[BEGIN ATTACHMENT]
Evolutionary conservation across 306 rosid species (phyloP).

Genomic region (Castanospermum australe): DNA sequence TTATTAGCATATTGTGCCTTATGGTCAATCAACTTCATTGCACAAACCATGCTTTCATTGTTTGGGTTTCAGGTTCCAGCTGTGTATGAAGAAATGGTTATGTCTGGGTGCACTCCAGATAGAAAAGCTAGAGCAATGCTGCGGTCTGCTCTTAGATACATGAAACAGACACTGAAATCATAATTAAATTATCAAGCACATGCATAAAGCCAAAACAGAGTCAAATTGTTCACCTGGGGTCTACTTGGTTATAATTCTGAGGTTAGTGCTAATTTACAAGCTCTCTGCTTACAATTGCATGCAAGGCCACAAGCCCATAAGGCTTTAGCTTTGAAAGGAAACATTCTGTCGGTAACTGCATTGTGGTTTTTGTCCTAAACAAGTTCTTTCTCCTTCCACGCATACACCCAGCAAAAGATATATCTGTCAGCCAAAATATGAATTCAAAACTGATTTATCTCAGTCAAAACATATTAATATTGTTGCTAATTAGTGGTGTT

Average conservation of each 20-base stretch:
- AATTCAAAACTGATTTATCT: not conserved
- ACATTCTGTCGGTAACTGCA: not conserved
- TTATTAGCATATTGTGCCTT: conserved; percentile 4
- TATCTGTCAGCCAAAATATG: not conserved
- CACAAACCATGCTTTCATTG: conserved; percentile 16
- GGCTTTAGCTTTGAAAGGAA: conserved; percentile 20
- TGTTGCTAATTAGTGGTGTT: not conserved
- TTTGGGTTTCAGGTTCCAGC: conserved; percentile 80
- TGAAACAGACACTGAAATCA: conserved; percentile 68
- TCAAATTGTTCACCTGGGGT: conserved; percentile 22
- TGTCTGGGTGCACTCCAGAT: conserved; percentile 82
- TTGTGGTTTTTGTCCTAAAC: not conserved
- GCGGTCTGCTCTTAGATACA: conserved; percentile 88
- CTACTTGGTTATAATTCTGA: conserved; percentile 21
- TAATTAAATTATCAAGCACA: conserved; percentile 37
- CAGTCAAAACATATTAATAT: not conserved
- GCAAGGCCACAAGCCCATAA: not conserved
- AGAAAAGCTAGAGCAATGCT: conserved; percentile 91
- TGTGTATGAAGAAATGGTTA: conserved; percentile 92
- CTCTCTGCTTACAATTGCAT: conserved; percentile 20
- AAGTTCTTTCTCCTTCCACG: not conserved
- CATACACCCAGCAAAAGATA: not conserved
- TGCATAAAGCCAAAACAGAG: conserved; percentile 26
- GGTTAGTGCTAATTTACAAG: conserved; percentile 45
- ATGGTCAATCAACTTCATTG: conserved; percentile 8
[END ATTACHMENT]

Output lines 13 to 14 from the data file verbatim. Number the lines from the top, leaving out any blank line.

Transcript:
- TCAAATTGTTCACCTGGGGT: conserved; percentile 22
- TGTCTGGGTGCACTCCAGAT: conserved; percentile 82